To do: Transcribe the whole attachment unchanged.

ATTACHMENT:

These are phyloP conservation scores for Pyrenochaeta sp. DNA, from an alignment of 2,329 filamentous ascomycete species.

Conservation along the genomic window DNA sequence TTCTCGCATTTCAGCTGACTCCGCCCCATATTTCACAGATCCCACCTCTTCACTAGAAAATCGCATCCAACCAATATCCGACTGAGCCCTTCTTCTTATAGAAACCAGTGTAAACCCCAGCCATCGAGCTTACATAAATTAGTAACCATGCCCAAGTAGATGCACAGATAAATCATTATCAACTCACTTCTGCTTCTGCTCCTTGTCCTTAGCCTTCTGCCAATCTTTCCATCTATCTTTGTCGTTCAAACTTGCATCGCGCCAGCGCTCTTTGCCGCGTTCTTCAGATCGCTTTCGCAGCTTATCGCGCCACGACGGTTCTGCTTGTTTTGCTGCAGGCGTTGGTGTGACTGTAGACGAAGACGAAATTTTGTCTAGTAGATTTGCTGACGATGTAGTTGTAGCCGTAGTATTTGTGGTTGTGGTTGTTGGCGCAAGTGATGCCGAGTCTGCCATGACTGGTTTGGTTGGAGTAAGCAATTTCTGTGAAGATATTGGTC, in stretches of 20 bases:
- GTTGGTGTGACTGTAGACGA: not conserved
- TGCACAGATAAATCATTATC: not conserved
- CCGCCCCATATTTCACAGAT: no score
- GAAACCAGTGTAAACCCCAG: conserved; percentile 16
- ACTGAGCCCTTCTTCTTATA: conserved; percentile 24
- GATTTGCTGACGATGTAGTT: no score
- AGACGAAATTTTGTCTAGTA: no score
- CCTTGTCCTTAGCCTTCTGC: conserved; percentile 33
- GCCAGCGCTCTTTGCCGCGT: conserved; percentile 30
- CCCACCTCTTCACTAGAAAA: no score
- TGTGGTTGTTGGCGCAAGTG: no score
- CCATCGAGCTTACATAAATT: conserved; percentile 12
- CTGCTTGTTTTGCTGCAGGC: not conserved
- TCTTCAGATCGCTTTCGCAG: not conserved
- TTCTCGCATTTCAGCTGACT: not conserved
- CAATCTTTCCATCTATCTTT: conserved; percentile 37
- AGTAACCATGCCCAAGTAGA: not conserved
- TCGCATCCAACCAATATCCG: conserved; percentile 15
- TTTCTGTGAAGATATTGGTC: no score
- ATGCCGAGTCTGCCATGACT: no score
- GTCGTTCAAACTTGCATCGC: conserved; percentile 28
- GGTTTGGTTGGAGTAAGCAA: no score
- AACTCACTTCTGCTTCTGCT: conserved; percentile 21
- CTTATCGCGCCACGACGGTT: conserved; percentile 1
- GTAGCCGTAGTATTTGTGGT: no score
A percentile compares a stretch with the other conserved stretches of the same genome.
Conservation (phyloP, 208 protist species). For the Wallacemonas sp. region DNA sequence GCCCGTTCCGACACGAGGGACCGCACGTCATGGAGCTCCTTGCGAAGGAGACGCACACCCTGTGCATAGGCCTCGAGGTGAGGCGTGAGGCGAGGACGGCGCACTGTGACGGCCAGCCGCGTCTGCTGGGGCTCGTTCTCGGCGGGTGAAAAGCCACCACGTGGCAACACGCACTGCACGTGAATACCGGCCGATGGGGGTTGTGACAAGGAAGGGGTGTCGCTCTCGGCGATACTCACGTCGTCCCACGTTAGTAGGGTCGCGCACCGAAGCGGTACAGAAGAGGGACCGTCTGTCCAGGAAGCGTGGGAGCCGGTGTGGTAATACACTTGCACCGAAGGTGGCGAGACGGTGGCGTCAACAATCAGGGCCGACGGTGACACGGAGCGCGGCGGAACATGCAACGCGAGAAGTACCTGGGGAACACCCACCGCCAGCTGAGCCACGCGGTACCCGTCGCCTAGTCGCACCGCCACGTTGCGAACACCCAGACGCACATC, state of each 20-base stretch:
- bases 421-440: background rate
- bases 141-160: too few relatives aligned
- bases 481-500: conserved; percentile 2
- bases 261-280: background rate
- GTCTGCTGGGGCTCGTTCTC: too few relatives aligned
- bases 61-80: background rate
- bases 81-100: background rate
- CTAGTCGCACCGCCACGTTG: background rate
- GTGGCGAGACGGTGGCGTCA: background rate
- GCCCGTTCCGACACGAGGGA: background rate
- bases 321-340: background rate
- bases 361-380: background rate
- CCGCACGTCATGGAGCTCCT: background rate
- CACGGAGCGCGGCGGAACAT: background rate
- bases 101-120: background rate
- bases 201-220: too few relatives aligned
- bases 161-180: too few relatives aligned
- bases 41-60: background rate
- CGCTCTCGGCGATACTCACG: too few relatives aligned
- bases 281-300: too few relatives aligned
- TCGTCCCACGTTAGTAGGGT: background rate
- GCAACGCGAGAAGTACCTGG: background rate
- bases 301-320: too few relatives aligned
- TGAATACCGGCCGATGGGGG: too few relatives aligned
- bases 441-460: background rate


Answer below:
These are phyloP conservation scores for Pyrenochaeta sp. DNA, from an alignment of 2,329 filamentous ascomycete species.

Conservation along the genomic window DNA sequence TTCTCGCATTTCAGCTGACTCCGCCCCATATTTCACAGATCCCACCTCTTCACTAGAAAATCGCATCCAACCAATATCCGACTGAGCCCTTCTTCTTATAGAAACCAGTGTAAACCCCAGCCATCGAGCTTACATAAATTAGTAACCATGCCCAAGTAGATGCACAGATAAATCATTATCAACTCACTTCTGCTTCTGCTCCTTGTCCTTAGCCTTCTGCCAATCTTTCCATCTATCTTTGTCGTTCAAACTTGCATCGCGCCAGCGCTCTTTGCCGCGTTCTTCAGATCGCTTTCGCAGCTTATCGCGCCACGACGGTTCTGCTTGTTTTGCTGCAGGCGTTGGTGTGACTGTAGACGAAGACGAAATTTTGTCTAGTAGATTTGCTGACGATGTAGTTGTAGCCGTAGTATTTGTGGTTGTGGTTGTTGGCGCAAGTGATGCCGAGTCTGCCATGACTGGTTTGGTTGGAGTAAGCAATTTCTGTGAAGATATTGGTC, in stretches of 20 bases:
- GTTGGTGTGACTGTAGACGA: not conserved
- TGCACAGATAAATCATTATC: not conserved
- CCGCCCCATATTTCACAGAT: no score
- GAAACCAGTGTAAACCCCAG: conserved; percentile 16
- ACTGAGCCCTTCTTCTTATA: conserved; percentile 24
- GATTTGCTGACGATGTAGTT: no score
- AGACGAAATTTTGTCTAGTA: no score
- CCTTGTCCTTAGCCTTCTGC: conserved; percentile 33
- GCCAGCGCTCTTTGCCGCGT: conserved; percentile 30
- CCCACCTCTTCACTAGAAAA: no score
- TGTGGTTGTTGGCGCAAGTG: no score
- CCATCGAGCTTACATAAATT: conserved; percentile 12
- CTGCTTGTTTTGCTGCAGGC: not conserved
- TCTTCAGATCGCTTTCGCAG: not conserved
- TTCTCGCATTTCAGCTGACT: not conserved
- CAATCTTTCCATCTATCTTT: conserved; percentile 37
- AGTAACCATGCCCAAGTAGA: not conserved
- TCGCATCCAACCAATATCCG: conserved; percentile 15
- TTTCTGTGAAGATATTGGTC: no score
- ATGCCGAGTCTGCCATGACT: no score
- GTCGTTCAAACTTGCATCGC: conserved; percentile 28
- GGTTTGGTTGGAGTAAGCAA: no score
- AACTCACTTCTGCTTCTGCT: conserved; percentile 21
- CTTATCGCGCCACGACGGTT: conserved; percentile 1
- GTAGCCGTAGTATTTGTGGT: no score
A percentile compares a stretch with the other conserved stretches of the same genome.
Conservation (phyloP, 208 protist species). For the Wallacemonas sp. region DNA sequence GCCCGTTCCGACACGAGGGACCGCACGTCATGGAGCTCCTTGCGAAGGAGACGCACACCCTGTGCATAGGCCTCGAGGTGAGGCGTGAGGCGAGGACGGCGCACTGTGACGGCCAGCCGCGTCTGCTGGGGCTCGTTCTCGGCGGGTGAAAAGCCACCACGTGGCAACACGCACTGCACGTGAATACCGGCCGATGGGGGTTGTGACAAGGAAGGGGTGTCGCTCTCGGCGATACTCACGTCGTCCCACGTTAGTAGGGTCGCGCACCGAAGCGGTACAGAAGAGGGACCGTCTGTCCAGGAAGCGTGGGAGCCGGTGTGGTAATACACTTGCACCGAAGGTGGCGAGACGGTGGCGTCAACAATCAGGGCCGACGGTGACACGGAGCGCGGCGGAACATGCAACGCGAGAAGTACCTGGGGAACACCCACCGCCAGCTGAGCCACGCGGTACCCGTCGCCTAGTCGCACCGCCACGTTGCGAACACCCAGACGCACATC, state of each 20-base stretch:
- bases 421-440: background rate
- bases 141-160: too few relatives aligned
- bases 481-500: conserved; percentile 2
- bases 261-280: background rate
- GTCTGCTGGGGCTCGTTCTC: too few relatives aligned
- bases 61-80: background rate
- bases 81-100: background rate
- CTAGTCGCACCGCCACGTTG: background rate
- GTGGCGAGACGGTGGCGTCA: background rate
- GCCCGTTCCGACACGAGGGA: background rate
- bases 321-340: background rate
- bases 361-380: background rate
- CCGCACGTCATGGAGCTCCT: background rate
- CACGGAGCGCGGCGGAACAT: background rate
- bases 101-120: background rate
- bases 201-220: too few relatives aligned
- bases 161-180: too few relatives aligned
- bases 41-60: background rate
- CGCTCTCGGCGATACTCACG: too few relatives aligned
- bases 281-300: too few relatives aligned
- TCGTCCCACGTTAGTAGGGT: background rate
- GCAACGCGAGAAGTACCTGG: background rate
- bases 301-320: too few relatives aligned
- TGAATACCGGCCGATGGGGG: too few relatives aligned
- bases 441-460: background rate